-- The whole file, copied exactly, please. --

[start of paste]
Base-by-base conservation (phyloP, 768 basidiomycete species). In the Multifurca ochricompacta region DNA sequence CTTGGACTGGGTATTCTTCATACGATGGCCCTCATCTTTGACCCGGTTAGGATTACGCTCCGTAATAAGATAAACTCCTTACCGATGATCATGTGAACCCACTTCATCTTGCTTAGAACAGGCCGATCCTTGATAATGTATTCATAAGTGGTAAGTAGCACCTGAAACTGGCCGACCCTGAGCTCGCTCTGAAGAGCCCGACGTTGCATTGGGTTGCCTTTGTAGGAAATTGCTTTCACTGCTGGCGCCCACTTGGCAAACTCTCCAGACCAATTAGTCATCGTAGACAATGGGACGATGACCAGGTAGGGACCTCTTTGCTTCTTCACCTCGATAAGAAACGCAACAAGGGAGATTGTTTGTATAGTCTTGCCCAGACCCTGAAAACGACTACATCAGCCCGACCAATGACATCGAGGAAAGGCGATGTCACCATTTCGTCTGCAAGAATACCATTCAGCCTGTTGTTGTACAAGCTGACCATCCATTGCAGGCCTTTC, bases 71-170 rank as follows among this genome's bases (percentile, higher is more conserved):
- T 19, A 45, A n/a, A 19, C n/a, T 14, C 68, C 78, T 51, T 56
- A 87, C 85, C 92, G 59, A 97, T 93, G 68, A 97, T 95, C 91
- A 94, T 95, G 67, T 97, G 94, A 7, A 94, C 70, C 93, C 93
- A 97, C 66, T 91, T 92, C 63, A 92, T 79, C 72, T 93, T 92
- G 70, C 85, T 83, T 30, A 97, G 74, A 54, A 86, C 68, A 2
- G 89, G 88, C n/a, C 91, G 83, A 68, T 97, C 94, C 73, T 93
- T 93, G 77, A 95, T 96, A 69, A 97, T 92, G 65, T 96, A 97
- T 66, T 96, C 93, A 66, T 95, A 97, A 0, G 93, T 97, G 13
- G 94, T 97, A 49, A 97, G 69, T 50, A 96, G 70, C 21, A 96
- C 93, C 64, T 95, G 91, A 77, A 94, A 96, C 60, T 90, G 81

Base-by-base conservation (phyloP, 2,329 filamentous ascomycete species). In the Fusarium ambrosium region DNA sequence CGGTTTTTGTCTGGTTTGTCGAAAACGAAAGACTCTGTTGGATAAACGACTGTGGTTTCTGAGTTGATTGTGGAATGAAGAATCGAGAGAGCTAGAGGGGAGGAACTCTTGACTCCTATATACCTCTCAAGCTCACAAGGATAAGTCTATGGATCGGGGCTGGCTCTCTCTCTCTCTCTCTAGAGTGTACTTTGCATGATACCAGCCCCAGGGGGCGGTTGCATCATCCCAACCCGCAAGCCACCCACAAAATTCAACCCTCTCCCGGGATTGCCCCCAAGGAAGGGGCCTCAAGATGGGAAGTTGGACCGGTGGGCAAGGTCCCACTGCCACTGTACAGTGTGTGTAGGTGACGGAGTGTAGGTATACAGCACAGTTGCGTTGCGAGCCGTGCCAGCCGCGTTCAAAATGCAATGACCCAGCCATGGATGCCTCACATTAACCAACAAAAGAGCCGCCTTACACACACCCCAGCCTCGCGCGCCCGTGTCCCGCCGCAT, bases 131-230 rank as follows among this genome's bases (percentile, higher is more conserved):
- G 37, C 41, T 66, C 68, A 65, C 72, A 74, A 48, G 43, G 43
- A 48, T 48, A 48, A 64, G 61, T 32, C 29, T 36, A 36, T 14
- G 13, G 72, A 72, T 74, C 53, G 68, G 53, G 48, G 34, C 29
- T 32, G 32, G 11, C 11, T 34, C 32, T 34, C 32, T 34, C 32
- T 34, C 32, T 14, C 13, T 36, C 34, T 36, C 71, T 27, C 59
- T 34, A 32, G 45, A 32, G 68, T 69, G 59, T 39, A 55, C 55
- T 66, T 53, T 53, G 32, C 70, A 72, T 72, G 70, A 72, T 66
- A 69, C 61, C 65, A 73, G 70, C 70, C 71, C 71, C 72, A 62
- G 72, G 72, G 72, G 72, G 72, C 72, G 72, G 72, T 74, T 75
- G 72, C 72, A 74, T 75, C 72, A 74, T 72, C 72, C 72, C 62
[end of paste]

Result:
Base-by-base conservation (phyloP, 768 basidiomycete species). In the Multifurca ochricompacta region DNA sequence CTTGGACTGGGTATTCTTCATACGATGGCCCTCATCTTTGACCCGGTTAGGATTACGCTCCGTAATAAGATAAACTCCTTACCGATGATCATGTGAACCCACTTCATCTTGCTTAGAACAGGCCGATCCTTGATAATGTATTCATAAGTGGTAAGTAGCACCTGAAACTGGCCGACCCTGAGCTCGCTCTGAAGAGCCCGACGTTGCATTGGGTTGCCTTTGTAGGAAATTGCTTTCACTGCTGGCGCCCACTTGGCAAACTCTCCAGACCAATTAGTCATCGTAGACAATGGGACGATGACCAGGTAGGGACCTCTTTGCTTCTTCACCTCGATAAGAAACGCAACAAGGGAGATTGTTTGTATAGTCTTGCCCAGACCCTGAAAACGACTACATCAGCCCGACCAATGACATCGAGGAAAGGCGATGTCACCATTTCGTCTGCAAGAATACCATTCAGCCTGTTGTTGTACAAGCTGACCATCCATTGCAGGCCTTTC, bases 71-170 rank as follows among this genome's bases (percentile, higher is more conserved):
- T 19, A 45, A n/a, A 19, C n/a, T 14, C 68, C 78, T 51, T 56
- A 87, C 85, C 92, G 59, A 97, T 93, G 68, A 97, T 95, C 91
- A 94, T 95, G 67, T 97, G 94, A 7, A 94, C 70, C 93, C 93
- A 97, C 66, T 91, T 92, C 63, A 92, T 79, C 72, T 93, T 92
- G 70, C 85, T 83, T 30, A 97, G 74, A 54, A 86, C 68, A 2
- G 89, G 88, C n/a, C 91, G 83, A 68, T 97, C 94, C 73, T 93
- T 93, G 77, A 95, T 96, A 69, A 97, T 92, G 65, T 96, A 97
- T 66, T 96, C 93, A 66, T 95, A 97, A 0, G 93, T 97, G 13
- G 94, T 97, A 49, A 97, G 69, T 50, A 96, G 70, C 21, A 96
- C 93, C 64, T 95, G 91, A 77, A 94, A 96, C 60, T 90, G 81

Base-by-base conservation (phyloP, 2,329 filamentous ascomycete species). In the Fusarium ambrosium region DNA sequence CGGTTTTTGTCTGGTTTGTCGAAAACGAAAGACTCTGTTGGATAAACGACTGTGGTTTCTGAGTTGATTGTGGAATGAAGAATCGAGAGAGCTAGAGGGGAGGAACTCTTGACTCCTATATACCTCTCAAGCTCACAAGGATAAGTCTATGGATCGGGGCTGGCTCTCTCTCTCTCTCTCTAGAGTGTACTTTGCATGATACCAGCCCCAGGGGGCGGTTGCATCATCCCAACCCGCAAGCCACCCACAAAATTCAACCCTCTCCCGGGATTGCCCCCAAGGAAGGGGCCTCAAGATGGGAAGTTGGACCGGTGGGCAAGGTCCCACTGCCACTGTACAGTGTGTGTAGGTGACGGAGTGTAGGTATACAGCACAGTTGCGTTGCGAGCCGTGCCAGCCGCGTTCAAAATGCAATGACCCAGCCATGGATGCCTCACATTAACCAACAAAAGAGCCGCCTTACACACACCCCAGCCTCGCGCGCCCGTGTCCCGCCGCAT, bases 131-230 rank as follows among this genome's bases (percentile, higher is more conserved):
- G 37, C 41, T 66, C 68, A 65, C 72, A 74, A 48, G 43, G 43
- A 48, T 48, A 48, A 64, G 61, T 32, C 29, T 36, A 36, T 14
- G 13, G 72, A 72, T 74, C 53, G 68, G 53, G 48, G 34, C 29
- T 32, G 32, G 11, C 11, T 34, C 32, T 34, C 32, T 34, C 32
- T 34, C 32, T 14, C 13, T 36, C 34, T 36, C 71, T 27, C 59
- T 34, A 32, G 45, A 32, G 68, T 69, G 59, T 39, A 55, C 55
- T 66, T 53, T 53, G 32, C 70, A 72, T 72, G 70, A 72, T 66
- A 69, C 61, C 65, A 73, G 70, C 70, C 71, C 71, C 72, A 62
- G 72, G 72, G 72, G 72, G 72, C 72, G 72, G 72, T 74, T 75
- G 72, C 72, A 74, T 75, C 72, A 74, T 72, C 72, C 72, C 62